How Vietnam can ride out the US–China trade war

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A manufacturer works at an assembly line of Vingroup’s Vsmart phone in Hai Phong, Vietnam. The expansion of mobile phone exports, Vietnam’s largest export, has been accompanied by an expanding trade deficit of high-tech components. Reuters

Vietnam’s economy is highly dependent on foreign trade. In recent years, the sum of its exports and imports increased to as much as 185 per cent of GDP. The United States and China are Vietnam’s largest export markets, accounting for 20 per cent and 17 per cent of Vietnamese exports respectively in the first 11 months of 2018.

Because of its heavy dependence on these markets, Vietnam may be hurt by the US–China trade war. While high US tariffs on imports from China will have diversion effects that stimulate exports from Vietnam and other countries, these effects may be weak for Vietnam. Most Chinese exports to the United States do not directly compete with Vietnamese products.

The major exceptions are labour-intensive goods such as garments. But Vietnam’s share of US imports of these products is already quite high, providing little room for further expansion without risking conflict with US President Donald Trump. Although economically trivial, Vietnam’s large trade surplus with the United States ($38.5 billion in 2017) is a potential problem given the Trump administration’s emphasis on bilateral trade balances.

Vietnam needs a new and wiser strategy to cope with this situation. The US–China trade war is intensifying the shift of a substantial part of some production from China to Vietnam and other Asean countries, initially spurred by increases in Chinese wages. Investors from Japan and other countries are increasingly looking for production locations other than China. This trend involves not only the shift of existing production sites, but also the choice of location for new foreign direct investment (FDI), particularly export-oriented projects.

Vietnam should take this opportunity to deepen and upgrade its industrial structure. Over the past three decades of doi moi (renovation), industrialisation has driven high economic growth (averaging 6.5 per cent annually). Despite this, the current level of industrialisation (the share of industry in GDP) remains low. When East Asia’s advanced economies had a younger population, this share was about 30 per cent or more. In Vietnam, which currently has an older population, it is only about 20 per cent.

Another problem is that the industrialisation process has so far been characterised by high reliance on final processed and fabricated goods at the low end of the supply chain.

As a result, the expansion of production and export of these goods has stimulated the import of related components, parts and other intermediate products. For example, the expansion of apparel exports has been accompanied by expanding imports of yarns and fabrics. And the expansion of mobile phone exports, Vietnam’s largest export, has been accompanied by an expanding trade deficit of high-tech components. Printers, motorcycles, personal computers and other types of machinery produced and exported by Vietnam follow a similar pattern.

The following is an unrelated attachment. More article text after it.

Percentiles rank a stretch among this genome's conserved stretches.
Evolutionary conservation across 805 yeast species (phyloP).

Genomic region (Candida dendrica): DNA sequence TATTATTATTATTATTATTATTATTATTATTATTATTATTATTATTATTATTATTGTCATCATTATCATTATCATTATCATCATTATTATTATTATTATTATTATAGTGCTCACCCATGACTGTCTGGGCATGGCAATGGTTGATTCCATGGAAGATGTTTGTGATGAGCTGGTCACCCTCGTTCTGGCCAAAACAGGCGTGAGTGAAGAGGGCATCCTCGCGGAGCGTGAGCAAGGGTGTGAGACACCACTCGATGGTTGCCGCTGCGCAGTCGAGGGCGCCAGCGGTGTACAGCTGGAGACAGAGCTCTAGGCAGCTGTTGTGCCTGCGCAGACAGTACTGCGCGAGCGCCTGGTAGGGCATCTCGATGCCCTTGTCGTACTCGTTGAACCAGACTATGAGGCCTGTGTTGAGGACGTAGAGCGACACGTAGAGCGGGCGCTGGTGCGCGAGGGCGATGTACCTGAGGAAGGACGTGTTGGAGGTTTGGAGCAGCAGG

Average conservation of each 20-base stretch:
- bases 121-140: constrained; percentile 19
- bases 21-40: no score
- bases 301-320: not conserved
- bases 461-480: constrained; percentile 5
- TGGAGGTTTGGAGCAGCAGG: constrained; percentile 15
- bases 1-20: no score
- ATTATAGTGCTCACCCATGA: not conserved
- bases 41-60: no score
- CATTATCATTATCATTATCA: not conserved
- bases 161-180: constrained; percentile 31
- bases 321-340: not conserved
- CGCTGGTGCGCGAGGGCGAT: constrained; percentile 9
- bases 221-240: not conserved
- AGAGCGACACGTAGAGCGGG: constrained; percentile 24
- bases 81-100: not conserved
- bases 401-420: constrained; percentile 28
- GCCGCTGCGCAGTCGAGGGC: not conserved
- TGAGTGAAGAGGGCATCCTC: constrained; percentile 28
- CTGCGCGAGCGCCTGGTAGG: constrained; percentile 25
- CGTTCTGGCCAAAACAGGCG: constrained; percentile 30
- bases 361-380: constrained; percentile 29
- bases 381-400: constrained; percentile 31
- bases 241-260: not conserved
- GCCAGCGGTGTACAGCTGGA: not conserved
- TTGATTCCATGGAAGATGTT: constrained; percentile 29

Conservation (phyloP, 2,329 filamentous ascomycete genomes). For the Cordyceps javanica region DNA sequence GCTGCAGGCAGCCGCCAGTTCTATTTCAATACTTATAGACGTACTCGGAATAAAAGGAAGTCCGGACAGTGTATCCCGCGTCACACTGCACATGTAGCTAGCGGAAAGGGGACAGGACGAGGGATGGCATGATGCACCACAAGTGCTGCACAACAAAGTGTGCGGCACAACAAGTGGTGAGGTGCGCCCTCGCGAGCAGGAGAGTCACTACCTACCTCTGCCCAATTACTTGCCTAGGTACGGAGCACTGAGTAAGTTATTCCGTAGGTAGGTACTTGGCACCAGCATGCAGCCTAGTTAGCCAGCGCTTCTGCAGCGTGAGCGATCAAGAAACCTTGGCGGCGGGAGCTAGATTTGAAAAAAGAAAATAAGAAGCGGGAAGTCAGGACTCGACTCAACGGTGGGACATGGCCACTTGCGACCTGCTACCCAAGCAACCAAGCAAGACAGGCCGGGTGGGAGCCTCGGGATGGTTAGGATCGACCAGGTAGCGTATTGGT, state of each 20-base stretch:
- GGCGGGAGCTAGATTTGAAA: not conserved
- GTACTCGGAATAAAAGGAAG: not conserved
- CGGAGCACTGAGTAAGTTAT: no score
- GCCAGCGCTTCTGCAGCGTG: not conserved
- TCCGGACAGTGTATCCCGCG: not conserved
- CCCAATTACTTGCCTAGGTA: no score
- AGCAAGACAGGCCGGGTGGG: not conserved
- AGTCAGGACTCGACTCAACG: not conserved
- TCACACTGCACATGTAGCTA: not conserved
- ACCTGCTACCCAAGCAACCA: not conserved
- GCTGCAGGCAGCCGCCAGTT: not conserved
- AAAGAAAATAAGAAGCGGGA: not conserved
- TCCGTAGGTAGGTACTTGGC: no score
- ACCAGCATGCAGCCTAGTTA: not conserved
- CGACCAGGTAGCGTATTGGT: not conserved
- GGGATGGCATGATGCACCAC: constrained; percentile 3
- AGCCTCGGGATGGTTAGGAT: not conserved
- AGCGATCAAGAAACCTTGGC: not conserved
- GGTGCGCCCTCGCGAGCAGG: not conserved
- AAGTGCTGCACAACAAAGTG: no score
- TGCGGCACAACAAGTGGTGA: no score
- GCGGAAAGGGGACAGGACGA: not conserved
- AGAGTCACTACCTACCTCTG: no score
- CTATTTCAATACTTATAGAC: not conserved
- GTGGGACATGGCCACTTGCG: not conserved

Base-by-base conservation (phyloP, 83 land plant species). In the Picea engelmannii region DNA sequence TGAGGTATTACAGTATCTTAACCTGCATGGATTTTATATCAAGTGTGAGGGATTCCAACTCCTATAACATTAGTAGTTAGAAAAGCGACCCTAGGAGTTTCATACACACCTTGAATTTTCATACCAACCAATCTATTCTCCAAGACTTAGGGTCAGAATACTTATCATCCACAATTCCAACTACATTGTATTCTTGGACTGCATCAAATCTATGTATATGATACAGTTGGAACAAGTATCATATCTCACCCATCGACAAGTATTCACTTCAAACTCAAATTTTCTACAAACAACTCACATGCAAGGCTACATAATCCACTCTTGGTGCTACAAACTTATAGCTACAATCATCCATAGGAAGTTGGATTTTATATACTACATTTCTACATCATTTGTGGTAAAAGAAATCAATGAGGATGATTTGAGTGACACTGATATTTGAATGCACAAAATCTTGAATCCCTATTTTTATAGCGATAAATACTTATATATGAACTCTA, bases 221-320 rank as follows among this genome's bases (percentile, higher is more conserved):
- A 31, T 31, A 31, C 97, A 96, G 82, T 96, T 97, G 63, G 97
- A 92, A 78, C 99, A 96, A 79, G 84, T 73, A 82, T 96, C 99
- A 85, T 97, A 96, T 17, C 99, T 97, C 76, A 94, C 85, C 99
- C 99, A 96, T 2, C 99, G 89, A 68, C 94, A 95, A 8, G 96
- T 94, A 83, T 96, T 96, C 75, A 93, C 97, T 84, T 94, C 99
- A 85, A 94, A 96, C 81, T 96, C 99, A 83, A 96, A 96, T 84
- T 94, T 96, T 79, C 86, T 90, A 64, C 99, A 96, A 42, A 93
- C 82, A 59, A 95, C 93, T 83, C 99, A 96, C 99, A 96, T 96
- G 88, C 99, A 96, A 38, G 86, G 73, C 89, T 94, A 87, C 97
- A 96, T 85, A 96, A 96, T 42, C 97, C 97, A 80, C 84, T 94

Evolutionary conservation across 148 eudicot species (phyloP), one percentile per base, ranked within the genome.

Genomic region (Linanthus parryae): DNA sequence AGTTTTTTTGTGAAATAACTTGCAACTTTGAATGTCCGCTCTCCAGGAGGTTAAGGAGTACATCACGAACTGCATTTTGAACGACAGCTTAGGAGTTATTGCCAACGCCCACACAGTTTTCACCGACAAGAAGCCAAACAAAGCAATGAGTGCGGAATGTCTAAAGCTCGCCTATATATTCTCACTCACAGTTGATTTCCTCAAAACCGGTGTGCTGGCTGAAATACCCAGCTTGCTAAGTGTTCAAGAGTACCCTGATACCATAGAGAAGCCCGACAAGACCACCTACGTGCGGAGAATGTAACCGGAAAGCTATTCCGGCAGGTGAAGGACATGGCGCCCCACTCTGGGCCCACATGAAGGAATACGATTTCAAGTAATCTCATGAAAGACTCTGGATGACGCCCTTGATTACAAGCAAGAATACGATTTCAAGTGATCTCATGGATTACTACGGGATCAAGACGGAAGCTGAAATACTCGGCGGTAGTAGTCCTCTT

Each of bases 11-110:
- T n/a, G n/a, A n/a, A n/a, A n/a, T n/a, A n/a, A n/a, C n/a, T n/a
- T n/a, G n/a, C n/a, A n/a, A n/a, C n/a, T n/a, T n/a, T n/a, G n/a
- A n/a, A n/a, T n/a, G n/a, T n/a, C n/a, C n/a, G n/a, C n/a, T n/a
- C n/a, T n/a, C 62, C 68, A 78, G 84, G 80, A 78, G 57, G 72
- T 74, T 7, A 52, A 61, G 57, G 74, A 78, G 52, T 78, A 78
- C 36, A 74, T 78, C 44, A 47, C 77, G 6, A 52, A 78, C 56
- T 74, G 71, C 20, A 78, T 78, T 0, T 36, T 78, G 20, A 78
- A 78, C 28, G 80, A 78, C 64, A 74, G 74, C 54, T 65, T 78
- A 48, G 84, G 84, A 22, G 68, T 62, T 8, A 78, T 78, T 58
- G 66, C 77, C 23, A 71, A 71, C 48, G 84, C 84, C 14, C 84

A major portion of imported components and parts come from China. A foreign owned printer assembler that has two factories in Northern Vietnam reported that their annual imports of high-tech moulds from China reached $100 million in 2017. This is an impressive figure given that the one component was imported for only two factories. The director of the printer assembler indicated that the high-tech moulds could be produced in Vietnam if appropriate supporting policies were adopted.

The new wave of FDI is a chance for Vietnam to deepen its industrialisation by encouraging the development of supporting industries. The government should introduce new FDI projects on a selective basis, improve infrastructure and offer incentives to induce import substitution for high-tech components, parts and other intermediate industrial products. A list of the products that are particularly encouraged should be announced to stimulate the development of these industries.

Most FDI in Vietnam to date has been by wholly foreign-owned firms, with weak linkages to the local sector. The new FDI policy should aim to correct this division. Local firms should be encouraged to create vertical linkages between FDI assemblers and local suppliers of intermediate goods. Joint ventures between foreign and local firms should also be encouraged. The government should not, of course, force foreign firms to set up joint ventures. Rather, local firms should be nourished and strengthened so that they are selected by foreign firms to be partners.

The trade war between the United States and China may result in a slowdown of Vietnam’s exports. But the new wave of FDI that it creates will enhance import substitution in supporting industries. Net exports are likely to remain at levels similar to previous years. If net external demand remains unchanged, Vietnam can expect to maintain the strong growth rates of late.

Tran Van Tho is currently professor of economics in the School of Social Sciences, Waseda University. This comment first appeared in East Asia Forum and can be assessed at https://bit.ly/2Qh1u6Z

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